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Joshua - Chapter 23
The period of time which had elapsed between the departure of the two and a half tribes to their trans-Jordanic homes and the end of Joshua’s life cannot be exactly determined. Commentators have figured the time of Israel’s conquest of Canaan to have taken some five to seven years. Calculating Joshua’s age to have been eighty to eighty-five then, in comparison with his contemporary, Caleb, and noting that Joshua died at age 110 (Joshua 24:29), the period would be twenty-five to thirty years. The Scriptures simply say it was a long time.
During this time Israel had enjoyed peace; there was no further war ;with the Canaanite tribes during Joshua’s lifetime. At this time Joshua called for a gathering of the chief men of Israel to come to him. These included elders, heads, judges, and other officers. When they had gathered their aged leader called their attention to the fact that he had grown very old among them. Now he wished to call to their remembrance the great campaigns which they had waged together and won by the power of the Lord. It was mainly, it seems, to emphasize how it was they had come into possession of the land.
It was an evident fact, easily seen even then, that the land had passed from Canaanite possession to Israelite inheritance. It was theirs because the Lord had given it to them. He had fought the battles for them and had given them victories, miraculous, and against over-whelming odds. They must not forget this fact or fail to acknowledge it. Joshua repeated to the gathering the promise of the Lord, that He has given them all the land from the Jordan to the great (Mediterranean) sea. Already they had allowed the Philistines to infest the coastlands, yet God had promised to expel them all from before them. He would drive them out of Israel’s sight, so that they would possess their land as the Lord God had promised. They needed always to remember it, (Numbers 33:53).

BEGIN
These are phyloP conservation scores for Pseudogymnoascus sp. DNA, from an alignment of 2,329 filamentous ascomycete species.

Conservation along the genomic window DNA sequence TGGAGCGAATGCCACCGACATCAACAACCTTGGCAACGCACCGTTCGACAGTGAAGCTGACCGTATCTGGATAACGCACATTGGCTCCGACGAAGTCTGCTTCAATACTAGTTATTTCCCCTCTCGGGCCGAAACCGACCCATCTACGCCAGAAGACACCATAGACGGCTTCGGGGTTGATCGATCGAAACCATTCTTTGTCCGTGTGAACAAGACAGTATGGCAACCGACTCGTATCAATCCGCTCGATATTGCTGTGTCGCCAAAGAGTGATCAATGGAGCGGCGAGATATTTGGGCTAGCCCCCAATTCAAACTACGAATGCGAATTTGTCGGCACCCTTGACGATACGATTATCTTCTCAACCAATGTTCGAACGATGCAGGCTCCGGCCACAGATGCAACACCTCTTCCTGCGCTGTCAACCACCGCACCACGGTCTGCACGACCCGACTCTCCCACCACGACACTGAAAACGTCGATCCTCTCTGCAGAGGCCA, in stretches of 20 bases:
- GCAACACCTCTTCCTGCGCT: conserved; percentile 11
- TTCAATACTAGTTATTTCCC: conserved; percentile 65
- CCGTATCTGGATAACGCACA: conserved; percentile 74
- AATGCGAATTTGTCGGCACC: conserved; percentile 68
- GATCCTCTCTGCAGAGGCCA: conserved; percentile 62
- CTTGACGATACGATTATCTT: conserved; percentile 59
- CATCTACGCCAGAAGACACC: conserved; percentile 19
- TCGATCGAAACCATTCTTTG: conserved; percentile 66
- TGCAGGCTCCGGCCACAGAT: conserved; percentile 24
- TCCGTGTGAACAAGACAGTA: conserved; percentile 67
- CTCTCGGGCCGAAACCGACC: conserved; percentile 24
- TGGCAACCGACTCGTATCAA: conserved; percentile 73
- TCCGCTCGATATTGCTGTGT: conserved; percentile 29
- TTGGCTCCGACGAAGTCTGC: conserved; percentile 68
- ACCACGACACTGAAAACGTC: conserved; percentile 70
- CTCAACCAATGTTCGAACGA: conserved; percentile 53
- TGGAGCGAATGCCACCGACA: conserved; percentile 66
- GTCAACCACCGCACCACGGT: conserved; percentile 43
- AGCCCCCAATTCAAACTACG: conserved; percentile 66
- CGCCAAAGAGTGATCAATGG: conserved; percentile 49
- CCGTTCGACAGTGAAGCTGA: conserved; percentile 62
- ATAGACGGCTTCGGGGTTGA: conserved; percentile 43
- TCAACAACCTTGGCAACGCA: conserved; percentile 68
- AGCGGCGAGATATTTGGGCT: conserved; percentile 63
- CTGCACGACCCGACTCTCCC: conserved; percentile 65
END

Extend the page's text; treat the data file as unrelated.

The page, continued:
Admonition, vs. 6-11.
After the reminder that the Lord is the One who gave them their land, Joshua proceeds to admonish them how they may continue to maintain the Lord’s pleasure and blessing on them. He begins with a challenge from his own earlier career (see Joshua 1:6-9). That challenge is centered around knowledge of and obedience to the law of Moses as the Lord gave it to him. They are under no circumstances to turn away from it. Verse seven may be a kind of reproof of the Israelites, in that they have allowed some of the pagan people to remain among them. These will be a source of temptation to them, but they are not even to mention the name of one of these false gods, and certainly not to swear by them, to serve or worship them in any way.
On the contrary Israel is to be toward the Lord God in every respect as they were not to be toward Canaan’s gods. They are to cleave, or cling tightly, to Him. And here, in verse 8, Joshua also commends the people as having stayed close to the Lord to that very time. Again he emphasizes that the Lord is He who has driven out these great and strong nations of Canaan and given the land to them, so that there was then none who could stand before Israel.
God had put in the Canaanites so great a dread of Israel that one Israelite could chase a thousand, because the Lord fought for them. Israel is to take great care that they have genuine love for the Lord.
Warning, vs. 12-13